A journey to the center of the earth··Novl duration 376 mins
A journey to the center of the earth
My uncle makes a great discovery
Looking back to all that has occurred to me since that eventful day, I am scarcely able to believe in the reality of my adventures. They were truly so wonderful that even now I am bewildered when I think of them.
My uncle was a German, having married my mother's sister, an Englishwoman. Being very much attached to his fatherless nephew, he invited me to study under him in his home in the fatherland. This home was in a large town, and my uncle a professor of philosophy, chemistry, geology, mineralogy, and many other ologies.
One day, after passing some hours in the laboratory—my uncle being absent at the time—I suddenly felt the necessity of renovating the tissues—i.e., I was hungry, and was about to rouse up our old French cook, when my uncle, Professor Von Hardwigg, suddenly opened the street door, and came rushing upstairs.
Now Professor Hardwigg, my worthy uncle, is by no means a bad sort of man; he is, however, choleric and original. To bear with him means to obey; and scarcely had his heavy feet resounded within our joint domicile than he shouted for me to attend upon him.
I hastened to obey, but before I could reach his room, jumping three steps at a time, he was stamping his right foot upon the landing.
"Harry!" he cried, in a frantic tone, "are you coming up?"
Now to tell the truth, at that moment I was far more interested in the question as to what was to constitute our dinner than in any problem of science; to me soup was more interesting than soda, an omelette more tempting than arithmetic, and an artichoke of ten times more value than any amount of asbestos.
But my uncle was not a man to be kept waiting; so adjourning therefore all minor questions, I presented myself before him.
He was a very learned man. Now most persons in this category supply themselves with information, as peddlers do with goods, for the benefit of others, and lay up stores in order to diffuse them abroad for the benefit of society in general. Not so my excellent uncle, Professor Hardwigg; he studied, he consumed the midnight oil, he pored over heavy tomes, and digested huge quartos and folios in order to keep the knowledge acquired to himself.
There was a reason, and it may be regarded as a good one, why my uncle objected to display his learning more than was absolutely necessary: he stammered; and when intent upon explaining the phenomena of the heavens, was apt to find himself at fault, and allude in such a vague way to sun, moon, and stars that few were able to comprehend his meaning. To tell the honest truth, when the right word would not come, it was generally replaced by a very powerful adjective.
In connection with the sciences there are many almost unpronounceable names—names very much resembling those of Welsh villages; and my uncle being very fond of using them, his habit of stammering was not thereby improved. In fact, there were periods in his discourse when he would finally give up and swallow his discomfiture—in a glass of water.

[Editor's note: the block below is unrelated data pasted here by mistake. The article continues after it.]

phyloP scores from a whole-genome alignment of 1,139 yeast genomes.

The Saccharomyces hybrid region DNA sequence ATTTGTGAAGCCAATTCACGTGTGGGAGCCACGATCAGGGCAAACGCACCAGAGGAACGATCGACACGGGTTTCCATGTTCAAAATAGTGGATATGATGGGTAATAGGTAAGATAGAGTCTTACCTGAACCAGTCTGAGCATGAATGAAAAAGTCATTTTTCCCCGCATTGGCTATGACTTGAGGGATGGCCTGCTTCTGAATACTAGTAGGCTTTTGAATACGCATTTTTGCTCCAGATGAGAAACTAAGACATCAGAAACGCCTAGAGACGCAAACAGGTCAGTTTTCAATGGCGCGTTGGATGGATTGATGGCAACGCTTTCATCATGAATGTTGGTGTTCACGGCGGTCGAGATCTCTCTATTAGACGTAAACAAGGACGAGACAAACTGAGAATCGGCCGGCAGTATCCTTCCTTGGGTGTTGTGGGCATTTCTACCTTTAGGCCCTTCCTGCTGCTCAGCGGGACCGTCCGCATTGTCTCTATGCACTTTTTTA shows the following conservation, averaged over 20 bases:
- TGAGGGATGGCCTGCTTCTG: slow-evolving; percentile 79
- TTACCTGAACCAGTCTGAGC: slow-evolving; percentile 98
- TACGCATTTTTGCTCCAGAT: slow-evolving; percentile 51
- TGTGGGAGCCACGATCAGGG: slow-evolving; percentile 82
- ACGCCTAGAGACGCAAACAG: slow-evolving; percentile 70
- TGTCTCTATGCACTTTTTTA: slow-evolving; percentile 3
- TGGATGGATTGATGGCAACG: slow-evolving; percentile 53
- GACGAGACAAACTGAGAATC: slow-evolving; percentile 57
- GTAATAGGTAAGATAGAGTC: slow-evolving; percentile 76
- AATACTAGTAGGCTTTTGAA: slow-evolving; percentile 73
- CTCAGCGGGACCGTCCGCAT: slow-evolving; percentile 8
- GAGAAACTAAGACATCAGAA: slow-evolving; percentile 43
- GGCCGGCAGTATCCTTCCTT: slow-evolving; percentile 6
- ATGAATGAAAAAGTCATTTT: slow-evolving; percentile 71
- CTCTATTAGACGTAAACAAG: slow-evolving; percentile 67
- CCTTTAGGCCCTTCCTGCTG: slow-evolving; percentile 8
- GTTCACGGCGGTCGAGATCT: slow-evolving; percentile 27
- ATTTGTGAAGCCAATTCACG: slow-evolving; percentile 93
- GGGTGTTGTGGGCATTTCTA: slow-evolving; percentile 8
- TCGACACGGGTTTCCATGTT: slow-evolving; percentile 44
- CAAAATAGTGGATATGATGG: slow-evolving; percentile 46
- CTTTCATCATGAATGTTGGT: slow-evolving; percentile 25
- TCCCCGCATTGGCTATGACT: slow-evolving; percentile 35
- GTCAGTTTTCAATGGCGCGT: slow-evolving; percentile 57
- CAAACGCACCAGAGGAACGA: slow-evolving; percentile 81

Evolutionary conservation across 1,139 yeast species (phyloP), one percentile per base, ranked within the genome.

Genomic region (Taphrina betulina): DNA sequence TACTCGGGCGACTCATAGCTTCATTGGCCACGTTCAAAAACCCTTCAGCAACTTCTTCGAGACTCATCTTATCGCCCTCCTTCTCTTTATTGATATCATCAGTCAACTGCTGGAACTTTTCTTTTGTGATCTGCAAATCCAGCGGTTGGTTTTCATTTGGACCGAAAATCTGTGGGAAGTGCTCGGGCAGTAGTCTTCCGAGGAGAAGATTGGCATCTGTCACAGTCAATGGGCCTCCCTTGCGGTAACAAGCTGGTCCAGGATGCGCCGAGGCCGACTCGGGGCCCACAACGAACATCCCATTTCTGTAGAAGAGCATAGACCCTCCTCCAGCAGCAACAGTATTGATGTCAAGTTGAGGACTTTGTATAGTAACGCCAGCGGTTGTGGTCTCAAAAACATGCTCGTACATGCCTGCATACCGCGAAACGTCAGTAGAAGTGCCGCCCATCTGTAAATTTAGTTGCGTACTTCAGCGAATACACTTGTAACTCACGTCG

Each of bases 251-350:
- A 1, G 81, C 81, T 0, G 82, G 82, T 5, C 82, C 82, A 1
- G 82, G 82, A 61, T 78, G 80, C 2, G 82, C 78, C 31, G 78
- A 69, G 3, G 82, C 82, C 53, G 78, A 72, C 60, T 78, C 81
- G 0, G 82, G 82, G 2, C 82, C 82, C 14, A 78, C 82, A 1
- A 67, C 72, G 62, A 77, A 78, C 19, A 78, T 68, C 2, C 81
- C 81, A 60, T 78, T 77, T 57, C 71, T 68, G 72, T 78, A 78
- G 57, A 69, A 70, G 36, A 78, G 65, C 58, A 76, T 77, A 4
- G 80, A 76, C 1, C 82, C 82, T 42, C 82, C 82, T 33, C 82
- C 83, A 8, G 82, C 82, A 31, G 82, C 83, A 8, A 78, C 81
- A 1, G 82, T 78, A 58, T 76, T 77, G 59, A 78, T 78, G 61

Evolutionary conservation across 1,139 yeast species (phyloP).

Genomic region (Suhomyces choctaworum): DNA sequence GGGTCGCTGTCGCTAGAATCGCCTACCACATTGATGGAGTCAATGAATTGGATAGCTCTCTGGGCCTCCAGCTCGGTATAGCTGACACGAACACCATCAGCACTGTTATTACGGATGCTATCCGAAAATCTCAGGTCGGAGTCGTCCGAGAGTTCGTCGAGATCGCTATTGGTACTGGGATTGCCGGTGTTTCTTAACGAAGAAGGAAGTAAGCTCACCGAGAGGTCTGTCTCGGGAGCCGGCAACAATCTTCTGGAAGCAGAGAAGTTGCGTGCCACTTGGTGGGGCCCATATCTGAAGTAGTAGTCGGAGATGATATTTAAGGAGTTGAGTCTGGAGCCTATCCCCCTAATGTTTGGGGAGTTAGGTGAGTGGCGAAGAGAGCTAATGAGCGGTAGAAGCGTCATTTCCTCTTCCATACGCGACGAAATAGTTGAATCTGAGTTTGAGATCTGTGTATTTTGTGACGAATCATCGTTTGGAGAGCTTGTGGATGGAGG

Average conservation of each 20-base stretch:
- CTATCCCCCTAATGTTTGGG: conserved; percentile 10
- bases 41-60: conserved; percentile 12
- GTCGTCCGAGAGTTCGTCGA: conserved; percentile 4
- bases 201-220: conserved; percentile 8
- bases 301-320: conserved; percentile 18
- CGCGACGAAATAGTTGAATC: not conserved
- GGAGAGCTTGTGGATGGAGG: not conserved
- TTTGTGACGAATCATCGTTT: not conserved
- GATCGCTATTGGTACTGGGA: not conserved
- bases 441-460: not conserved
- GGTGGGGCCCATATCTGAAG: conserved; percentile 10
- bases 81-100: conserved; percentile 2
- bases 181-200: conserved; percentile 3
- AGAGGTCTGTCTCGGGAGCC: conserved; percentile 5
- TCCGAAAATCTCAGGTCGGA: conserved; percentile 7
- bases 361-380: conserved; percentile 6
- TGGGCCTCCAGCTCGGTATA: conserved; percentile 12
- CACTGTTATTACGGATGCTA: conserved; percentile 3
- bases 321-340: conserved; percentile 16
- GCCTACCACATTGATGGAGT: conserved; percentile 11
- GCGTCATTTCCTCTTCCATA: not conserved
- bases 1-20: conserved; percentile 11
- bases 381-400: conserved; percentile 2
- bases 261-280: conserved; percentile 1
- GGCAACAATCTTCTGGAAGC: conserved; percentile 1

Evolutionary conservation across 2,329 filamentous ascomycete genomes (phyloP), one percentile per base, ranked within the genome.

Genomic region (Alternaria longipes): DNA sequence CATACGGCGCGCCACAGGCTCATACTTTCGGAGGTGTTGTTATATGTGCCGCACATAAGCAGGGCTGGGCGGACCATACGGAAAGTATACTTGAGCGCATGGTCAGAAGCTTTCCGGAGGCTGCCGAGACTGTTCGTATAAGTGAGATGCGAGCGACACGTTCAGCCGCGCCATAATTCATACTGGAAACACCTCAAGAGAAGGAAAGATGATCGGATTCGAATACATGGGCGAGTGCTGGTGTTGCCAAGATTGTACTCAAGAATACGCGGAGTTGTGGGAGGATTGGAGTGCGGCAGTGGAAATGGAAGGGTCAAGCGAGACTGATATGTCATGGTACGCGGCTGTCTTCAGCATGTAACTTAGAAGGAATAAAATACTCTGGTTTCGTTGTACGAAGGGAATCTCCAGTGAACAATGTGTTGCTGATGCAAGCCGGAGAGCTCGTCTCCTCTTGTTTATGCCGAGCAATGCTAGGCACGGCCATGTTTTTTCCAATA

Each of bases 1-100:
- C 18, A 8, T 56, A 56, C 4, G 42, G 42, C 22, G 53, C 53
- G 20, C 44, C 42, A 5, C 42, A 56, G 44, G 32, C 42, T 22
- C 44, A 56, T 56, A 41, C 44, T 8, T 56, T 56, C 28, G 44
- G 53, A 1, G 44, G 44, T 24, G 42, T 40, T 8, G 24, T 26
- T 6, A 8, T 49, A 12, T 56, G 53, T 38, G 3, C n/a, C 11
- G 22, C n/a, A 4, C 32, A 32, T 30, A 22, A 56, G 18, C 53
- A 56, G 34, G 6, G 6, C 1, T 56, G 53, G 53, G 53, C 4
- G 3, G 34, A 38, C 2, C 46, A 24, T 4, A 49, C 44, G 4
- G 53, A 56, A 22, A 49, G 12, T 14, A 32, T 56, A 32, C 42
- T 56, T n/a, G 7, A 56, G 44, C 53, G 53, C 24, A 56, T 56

As I said, my uncle, Professor Hardwigg, was a very learned man; and I now add a most kind relative. I was bound to him by the double ties of affection and interest. I took deep interest in all his doings, and hoped some day to be almost as learned myself. It was a rare thing for me to be absent from his lectures. Like him, I preferred mineralogy to all the other sciences. My anxiety was to gain real knowledge of the earth. Geology and mineralogy were to us the sole objects of life, and in connection with these studies many a fair specimen of stone, chalk, or metal did we break with our hammers.
Steel rods, loadstones, glass pipes, and bottles of various acids were oftener before us than our meals. My uncle Hardwigg was once known to classify six hundred different geological specimens by their weight, hardness, fusibility, sound, taste, and smell.
He corresponded with all the great, learned, and scientific men of the age. I was, therefore, in constant communication with, at all events the letters of, Sir Humphry Davy, Captain Franklin, and other great men.
But before I state the subject on which my uncle wished to confer with me, I must say a word about his personal appearance. Alas! my readers will see a very different portrait of him at a future time, after he has gone through the fearful adventures yet to be related.
My uncle was fifty years old; tall, thin, and wiry. Large spectacles hid, to a certain extent, his vast, round, and goggle eyes, while his nose was irreverently compared to a thin file. So much indeed did it resemble that useful article, that a compass was said in his presence to have made considerable N (Nasal) deviation.
The truth being told, however, the only article really attracted to my uncle's nose was tobacco.
Another peculiarity of his was, that he always stepped a yard at a time, clenched his fists as if he were going to hit you, and was, when in one of his peculiar humors, very far from a pleasant companion.
It is further necessary to observe that he lived in a very nice house, in that very nice street, the Konigstrasse at Hamburg. Though lying in the centre of a town, it was perfectly rural in its aspect—half wood, half bricks, with old-fashioned gables—one of the few old houses spared by the great fire of 1842.
When I say a nice house, I mean a handsome house—old, tottering, and not exactly comfortable to English notions: a house a little off the perpendicular and inclined to fall into the neighboring canal; exactly the house for a wandering artist to depict; all the more that you could scarcely see it for ivy and a magnificent old tree which grew over the door.